Plus: ... why a 64-bit system might be limited to 4GB of RAM.
    Unless I overlooked it, you missed the biggest reason: Windows (or any other Operating System) must be 64-bit. A 32-bit OS will address a maximum of 4 GB, and actual memory can be drastically lower, sometimes well under 3 GB, depending on how much is used by memory-mapped I/O devices -- video is usually memory-mapped.

    --Scott.

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    3 Star Lounger
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    re. "Why is this 64-bit system limited to 4GB of RAM?"

    Go to crucial.com, download and run their "Crucial System Scanner". It will tell you what memory upgrades Crucial can offer for your system.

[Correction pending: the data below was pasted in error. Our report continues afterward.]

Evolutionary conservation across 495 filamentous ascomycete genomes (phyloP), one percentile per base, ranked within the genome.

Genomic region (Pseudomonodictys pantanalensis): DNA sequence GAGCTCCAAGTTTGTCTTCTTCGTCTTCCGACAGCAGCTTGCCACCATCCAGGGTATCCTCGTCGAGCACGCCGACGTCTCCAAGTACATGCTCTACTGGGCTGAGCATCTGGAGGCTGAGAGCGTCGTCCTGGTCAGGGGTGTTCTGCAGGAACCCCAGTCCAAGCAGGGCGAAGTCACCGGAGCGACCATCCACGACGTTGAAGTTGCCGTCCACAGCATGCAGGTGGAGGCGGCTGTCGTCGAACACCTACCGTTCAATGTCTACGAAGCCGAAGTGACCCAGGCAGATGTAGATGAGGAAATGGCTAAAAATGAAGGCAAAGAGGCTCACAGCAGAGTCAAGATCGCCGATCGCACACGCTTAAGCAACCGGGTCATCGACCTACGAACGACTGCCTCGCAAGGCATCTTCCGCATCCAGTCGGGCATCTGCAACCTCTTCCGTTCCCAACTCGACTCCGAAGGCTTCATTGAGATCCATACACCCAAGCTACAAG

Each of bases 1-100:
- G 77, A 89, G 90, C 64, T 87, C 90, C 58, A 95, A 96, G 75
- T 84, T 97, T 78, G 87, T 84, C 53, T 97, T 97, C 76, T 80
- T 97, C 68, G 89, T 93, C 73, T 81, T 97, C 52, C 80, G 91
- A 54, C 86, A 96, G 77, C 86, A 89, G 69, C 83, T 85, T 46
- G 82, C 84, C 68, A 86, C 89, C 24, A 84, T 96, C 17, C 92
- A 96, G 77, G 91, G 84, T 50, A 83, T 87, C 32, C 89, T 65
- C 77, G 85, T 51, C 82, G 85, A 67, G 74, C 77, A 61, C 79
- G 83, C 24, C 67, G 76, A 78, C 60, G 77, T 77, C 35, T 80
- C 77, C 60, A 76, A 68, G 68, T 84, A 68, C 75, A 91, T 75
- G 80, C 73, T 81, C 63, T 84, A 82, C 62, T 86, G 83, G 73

And the nice part is they guarantee every upgrade they recommended and you bought from them.

    Their prices are competitive in my experience.

    Generally: For every higher power of 2 in memory space that a motherboard can address one additional bit is required in the addressing logic and thus in the physical address lines on/in the board. That has consequences for the price. And the rest is history as they say...
    Eike J Heinze
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    Innaccessible Boot Drive Error Blocks Startup

    Hi,
    I experienced exactly the same problem recently, which took a few hours of searching to figure out, but then just a few minutes to resolve.
    I was also using Acronis True Image, and suddenly found I was unable to load the operating system.